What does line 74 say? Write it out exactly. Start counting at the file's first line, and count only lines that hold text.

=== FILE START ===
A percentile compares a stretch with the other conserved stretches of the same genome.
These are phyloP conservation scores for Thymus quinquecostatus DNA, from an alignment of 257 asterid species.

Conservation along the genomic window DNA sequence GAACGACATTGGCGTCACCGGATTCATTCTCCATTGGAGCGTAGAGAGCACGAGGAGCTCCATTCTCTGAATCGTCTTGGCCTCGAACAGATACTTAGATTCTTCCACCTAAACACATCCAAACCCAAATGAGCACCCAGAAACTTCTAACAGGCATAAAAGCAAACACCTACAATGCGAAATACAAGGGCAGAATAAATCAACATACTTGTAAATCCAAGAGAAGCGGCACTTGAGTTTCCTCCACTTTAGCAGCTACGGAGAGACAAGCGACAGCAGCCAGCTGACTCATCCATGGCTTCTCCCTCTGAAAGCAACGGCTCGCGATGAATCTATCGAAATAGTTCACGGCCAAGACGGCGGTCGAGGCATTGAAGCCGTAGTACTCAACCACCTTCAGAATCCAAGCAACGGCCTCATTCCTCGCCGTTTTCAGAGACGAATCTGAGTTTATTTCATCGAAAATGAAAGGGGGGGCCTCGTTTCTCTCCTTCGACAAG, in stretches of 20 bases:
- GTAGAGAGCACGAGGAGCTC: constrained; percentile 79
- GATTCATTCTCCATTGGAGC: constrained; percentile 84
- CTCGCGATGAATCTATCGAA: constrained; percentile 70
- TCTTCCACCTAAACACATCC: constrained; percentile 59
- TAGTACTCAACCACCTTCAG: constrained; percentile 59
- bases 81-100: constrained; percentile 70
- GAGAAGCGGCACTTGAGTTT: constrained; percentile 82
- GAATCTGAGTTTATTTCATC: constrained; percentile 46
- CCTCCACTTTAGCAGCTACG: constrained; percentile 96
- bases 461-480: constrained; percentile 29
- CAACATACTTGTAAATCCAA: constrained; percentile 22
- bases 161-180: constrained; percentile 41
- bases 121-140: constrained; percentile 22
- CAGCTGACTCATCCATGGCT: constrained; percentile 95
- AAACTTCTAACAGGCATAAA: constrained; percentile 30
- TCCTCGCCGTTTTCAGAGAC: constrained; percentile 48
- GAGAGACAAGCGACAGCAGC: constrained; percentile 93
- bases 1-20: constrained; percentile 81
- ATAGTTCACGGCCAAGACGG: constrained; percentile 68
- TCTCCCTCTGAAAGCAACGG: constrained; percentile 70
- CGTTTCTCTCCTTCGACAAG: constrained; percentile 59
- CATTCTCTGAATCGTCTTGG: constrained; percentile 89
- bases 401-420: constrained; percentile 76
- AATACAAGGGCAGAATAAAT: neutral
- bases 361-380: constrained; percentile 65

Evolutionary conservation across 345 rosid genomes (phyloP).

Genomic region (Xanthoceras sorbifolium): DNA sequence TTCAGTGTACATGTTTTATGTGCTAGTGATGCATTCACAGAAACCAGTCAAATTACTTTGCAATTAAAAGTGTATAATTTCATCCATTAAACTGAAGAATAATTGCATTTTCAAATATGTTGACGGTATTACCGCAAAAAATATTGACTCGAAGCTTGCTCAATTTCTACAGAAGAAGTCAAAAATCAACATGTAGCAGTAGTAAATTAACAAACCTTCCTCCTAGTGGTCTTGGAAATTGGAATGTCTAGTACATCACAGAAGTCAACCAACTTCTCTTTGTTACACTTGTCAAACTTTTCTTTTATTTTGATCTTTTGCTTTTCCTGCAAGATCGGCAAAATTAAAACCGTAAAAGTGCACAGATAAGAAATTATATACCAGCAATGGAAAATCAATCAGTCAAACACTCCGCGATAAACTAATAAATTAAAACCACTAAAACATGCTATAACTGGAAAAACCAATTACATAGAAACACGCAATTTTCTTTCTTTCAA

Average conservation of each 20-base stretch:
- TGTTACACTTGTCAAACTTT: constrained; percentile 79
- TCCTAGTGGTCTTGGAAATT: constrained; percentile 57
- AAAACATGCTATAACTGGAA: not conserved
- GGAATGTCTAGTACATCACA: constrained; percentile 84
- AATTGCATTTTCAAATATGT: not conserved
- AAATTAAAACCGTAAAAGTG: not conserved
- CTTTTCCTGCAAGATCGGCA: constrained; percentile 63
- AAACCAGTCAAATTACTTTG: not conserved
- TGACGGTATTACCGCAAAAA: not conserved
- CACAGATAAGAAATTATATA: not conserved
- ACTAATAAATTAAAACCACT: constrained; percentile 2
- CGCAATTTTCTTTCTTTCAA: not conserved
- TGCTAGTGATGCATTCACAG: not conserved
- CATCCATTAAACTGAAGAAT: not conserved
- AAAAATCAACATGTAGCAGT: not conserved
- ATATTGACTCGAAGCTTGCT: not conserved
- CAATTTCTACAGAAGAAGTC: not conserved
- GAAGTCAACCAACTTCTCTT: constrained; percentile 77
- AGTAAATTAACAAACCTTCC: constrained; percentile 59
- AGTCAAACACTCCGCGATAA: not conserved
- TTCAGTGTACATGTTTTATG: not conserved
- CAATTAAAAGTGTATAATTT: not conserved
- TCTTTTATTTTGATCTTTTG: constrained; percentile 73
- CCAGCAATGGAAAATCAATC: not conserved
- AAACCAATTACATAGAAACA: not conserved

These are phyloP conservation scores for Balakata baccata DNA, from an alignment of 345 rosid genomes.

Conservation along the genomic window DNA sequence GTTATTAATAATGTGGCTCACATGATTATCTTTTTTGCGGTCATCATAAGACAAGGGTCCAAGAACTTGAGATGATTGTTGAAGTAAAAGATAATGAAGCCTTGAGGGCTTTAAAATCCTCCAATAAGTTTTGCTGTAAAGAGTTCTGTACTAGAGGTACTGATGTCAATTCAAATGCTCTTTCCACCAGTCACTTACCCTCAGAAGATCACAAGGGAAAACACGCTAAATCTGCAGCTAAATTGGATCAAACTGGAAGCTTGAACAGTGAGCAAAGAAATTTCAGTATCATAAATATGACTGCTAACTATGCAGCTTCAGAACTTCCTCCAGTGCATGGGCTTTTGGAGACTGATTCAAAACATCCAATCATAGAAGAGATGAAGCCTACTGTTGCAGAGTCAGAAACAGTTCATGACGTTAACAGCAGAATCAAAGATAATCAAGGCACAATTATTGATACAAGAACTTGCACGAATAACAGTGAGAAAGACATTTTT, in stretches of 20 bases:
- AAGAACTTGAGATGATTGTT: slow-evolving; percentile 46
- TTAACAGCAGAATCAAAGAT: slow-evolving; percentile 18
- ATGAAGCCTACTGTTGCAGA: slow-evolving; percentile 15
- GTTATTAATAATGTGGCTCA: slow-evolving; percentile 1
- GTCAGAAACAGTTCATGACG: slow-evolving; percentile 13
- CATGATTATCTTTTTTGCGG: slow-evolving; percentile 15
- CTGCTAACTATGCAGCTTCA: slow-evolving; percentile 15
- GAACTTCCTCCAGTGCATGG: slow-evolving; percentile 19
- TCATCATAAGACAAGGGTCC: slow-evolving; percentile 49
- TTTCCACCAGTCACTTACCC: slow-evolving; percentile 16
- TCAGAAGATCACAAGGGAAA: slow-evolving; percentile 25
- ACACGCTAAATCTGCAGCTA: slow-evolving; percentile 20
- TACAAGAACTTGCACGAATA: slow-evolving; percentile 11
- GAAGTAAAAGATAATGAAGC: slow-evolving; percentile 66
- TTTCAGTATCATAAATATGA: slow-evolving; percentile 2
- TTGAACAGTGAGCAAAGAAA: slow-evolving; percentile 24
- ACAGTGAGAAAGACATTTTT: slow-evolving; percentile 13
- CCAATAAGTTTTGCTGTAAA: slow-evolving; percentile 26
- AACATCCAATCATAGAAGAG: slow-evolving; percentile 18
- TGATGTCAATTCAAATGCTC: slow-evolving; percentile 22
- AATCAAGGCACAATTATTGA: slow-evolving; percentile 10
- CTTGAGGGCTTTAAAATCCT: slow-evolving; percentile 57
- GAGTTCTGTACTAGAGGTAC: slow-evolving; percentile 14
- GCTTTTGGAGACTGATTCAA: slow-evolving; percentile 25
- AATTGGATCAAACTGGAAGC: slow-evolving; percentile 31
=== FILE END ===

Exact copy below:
- TTGAACAGTGAGCAAAGAAA: slow-evolving; percentile 24